Consecutive poor seasonal food harvests and below-average livestock production, coupled with sharp increases in prices of food and essential non-food commodities caused widespread food insecurity in the refugee hosting districts. Between June and August 2022, 21% of the population (857,000 people) in refugee-hosting districts experienced high levels of acute food insecurity (IPC Phase 3 and above). Of the total 12 districts analyzed, 9 districts were classified in IPC Phase 3 (Crisis), while the other three were classified in IPC Phase 2 (Stressed). Compared to the analysis conducted in June 2020, the food security situation was found to only have improved in two districts with the situation remaining similar in the other districts. Overall, the food security situation in the host districts remained almost similar to the June 2020 analysis with the proportion in IPC Phase 3 or above only reducing from 24% in June 2020 to 21% in June 2022. At the time of the analysis, a sizeable proportions of households in IPC Phase 3 or above were facing widening food consumption gaps and employing atypical crisis and emergency coping strategies.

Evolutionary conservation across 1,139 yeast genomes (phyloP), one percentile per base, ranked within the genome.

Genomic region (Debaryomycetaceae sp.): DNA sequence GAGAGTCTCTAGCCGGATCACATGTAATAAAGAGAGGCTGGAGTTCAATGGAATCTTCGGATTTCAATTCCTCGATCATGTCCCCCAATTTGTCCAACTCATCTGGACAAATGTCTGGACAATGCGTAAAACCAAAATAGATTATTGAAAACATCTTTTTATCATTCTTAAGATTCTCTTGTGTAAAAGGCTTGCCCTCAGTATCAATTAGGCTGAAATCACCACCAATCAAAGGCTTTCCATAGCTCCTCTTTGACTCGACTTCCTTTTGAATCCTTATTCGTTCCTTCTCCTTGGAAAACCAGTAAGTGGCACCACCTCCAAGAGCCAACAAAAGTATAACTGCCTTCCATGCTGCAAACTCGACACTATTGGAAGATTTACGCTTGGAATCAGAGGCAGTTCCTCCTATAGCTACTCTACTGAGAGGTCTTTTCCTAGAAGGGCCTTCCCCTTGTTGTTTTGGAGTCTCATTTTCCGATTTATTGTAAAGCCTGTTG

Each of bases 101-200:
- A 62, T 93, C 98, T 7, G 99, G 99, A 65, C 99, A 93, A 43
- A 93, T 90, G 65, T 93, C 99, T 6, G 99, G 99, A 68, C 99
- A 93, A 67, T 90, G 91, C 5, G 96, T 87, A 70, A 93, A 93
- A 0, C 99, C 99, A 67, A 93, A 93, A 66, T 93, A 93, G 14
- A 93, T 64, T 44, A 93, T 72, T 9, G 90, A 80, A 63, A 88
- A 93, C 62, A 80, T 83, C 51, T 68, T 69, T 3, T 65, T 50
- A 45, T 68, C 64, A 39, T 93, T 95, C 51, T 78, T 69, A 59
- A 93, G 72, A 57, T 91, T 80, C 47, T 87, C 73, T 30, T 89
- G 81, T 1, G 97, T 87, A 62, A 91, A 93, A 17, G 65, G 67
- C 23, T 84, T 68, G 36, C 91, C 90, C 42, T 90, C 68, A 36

It is anticipated that the food security situation will improve in the projection period of September 2022 to January 2023, with the population in IPC Phase 3 or above decreasing from 857,000 (21%) to 473,000 (11%). The districts of Koboko, Kyegegwa, Lamwo, Madi Okollo, Obongi, Terego and Yumbe are projected to improve from IPC Phase 3 (Crisis) to Phase 2 (Stressed), whereas Adjumani and Kiryandongo will remain in IPC Phase 3 (Crisis) throughout the. projection period. Compared to a previous analysis of the same period, the population in IPC Phase 3 or above is projected to reduce by 6% (from 17% September to December 2020 to 11% September 2022 to January 2023) due to the expected improvement in availability of food – particularly cassava, sorghum and highland / cooking bananas (matooke).